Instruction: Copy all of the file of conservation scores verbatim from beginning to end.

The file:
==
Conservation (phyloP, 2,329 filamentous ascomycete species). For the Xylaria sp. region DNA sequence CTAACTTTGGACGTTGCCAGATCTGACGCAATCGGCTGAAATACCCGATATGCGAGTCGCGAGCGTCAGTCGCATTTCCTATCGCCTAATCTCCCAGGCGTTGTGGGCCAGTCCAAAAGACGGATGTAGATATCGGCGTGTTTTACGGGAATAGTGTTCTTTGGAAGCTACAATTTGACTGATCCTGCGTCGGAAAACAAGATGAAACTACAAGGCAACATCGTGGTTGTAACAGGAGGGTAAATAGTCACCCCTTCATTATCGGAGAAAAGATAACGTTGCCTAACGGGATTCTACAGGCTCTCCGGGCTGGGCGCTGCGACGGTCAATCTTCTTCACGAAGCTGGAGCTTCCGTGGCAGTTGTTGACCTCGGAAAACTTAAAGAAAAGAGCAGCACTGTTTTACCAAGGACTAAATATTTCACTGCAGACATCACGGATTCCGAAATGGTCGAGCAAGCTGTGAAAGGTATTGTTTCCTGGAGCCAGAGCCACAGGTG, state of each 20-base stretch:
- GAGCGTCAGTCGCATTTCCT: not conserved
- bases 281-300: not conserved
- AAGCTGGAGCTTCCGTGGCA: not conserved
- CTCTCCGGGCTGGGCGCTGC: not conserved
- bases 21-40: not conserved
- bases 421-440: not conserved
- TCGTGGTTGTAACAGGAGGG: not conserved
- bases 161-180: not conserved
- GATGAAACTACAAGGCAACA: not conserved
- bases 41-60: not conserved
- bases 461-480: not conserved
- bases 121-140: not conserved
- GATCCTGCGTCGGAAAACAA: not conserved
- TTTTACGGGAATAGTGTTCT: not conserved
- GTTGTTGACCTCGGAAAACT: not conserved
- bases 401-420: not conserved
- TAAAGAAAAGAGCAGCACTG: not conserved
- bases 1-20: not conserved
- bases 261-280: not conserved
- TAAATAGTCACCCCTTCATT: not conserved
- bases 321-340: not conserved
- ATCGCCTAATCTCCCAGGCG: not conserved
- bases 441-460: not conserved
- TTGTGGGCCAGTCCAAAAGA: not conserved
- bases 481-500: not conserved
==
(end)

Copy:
Conservation (phyloP, 2,329 filamentous ascomycete species). For the Xylaria sp. region DNA sequence CTAACTTTGGACGTTGCCAGATCTGACGCAATCGGCTGAAATACCCGATATGCGAGTCGCGAGCGTCAGTCGCATTTCCTATCGCCTAATCTCCCAGGCGTTGTGGGCCAGTCCAAAAGACGGATGTAGATATCGGCGTGTTTTACGGGAATAGTGTTCTTTGGAAGCTACAATTTGACTGATCCTGCGTCGGAAAACAAGATGAAACTACAAGGCAACATCGTGGTTGTAACAGGAGGGTAAATAGTCACCCCTTCATTATCGGAGAAAAGATAACGTTGCCTAACGGGATTCTACAGGCTCTCCGGGCTGGGCGCTGCGACGGTCAATCTTCTTCACGAAGCTGGAGCTTCCGTGGCAGTTGTTGACCTCGGAAAACTTAAAGAAAAGAGCAGCACTGTTTTACCAAGGACTAAATATTTCACTGCAGACATCACGGATTCCGAAATGGTCGAGCAAGCTGTGAAAGGTATTGTTTCCTGGAGCCAGAGCCACAGGTG, state of each 20-base stretch:
- GAGCGTCAGTCGCATTTCCT: not conserved
- bases 281-300: not conserved
- AAGCTGGAGCTTCCGTGGCA: not conserved
- CTCTCCGGGCTGGGCGCTGC: not conserved
- bases 21-40: not conserved
- bases 421-440: not conserved
- TCGTGGTTGTAACAGGAGGG: not conserved
- bases 161-180: not conserved
- GATGAAACTACAAGGCAACA: not conserved
- bases 41-60: not conserved
- bases 461-480: not conserved
- bases 121-140: not conserved
- GATCCTGCGTCGGAAAACAA: not conserved
- TTTTACGGGAATAGTGTTCT: not conserved
- GTTGTTGACCTCGGAAAACT: not conserved
- bases 401-420: not conserved
- TAAAGAAAAGAGCAGCACTG: not conserved
- bases 1-20: not conserved
- bases 261-280: not conserved
- TAAATAGTCACCCCTTCATT: not conserved
- bases 321-340: not conserved
- ATCGCCTAATCTCCCAGGCG: not conserved
- bases 441-460: not conserved
- TTGTGGGCCAGTCCAAAAGA: not conserved
- bases 481-500: not conserved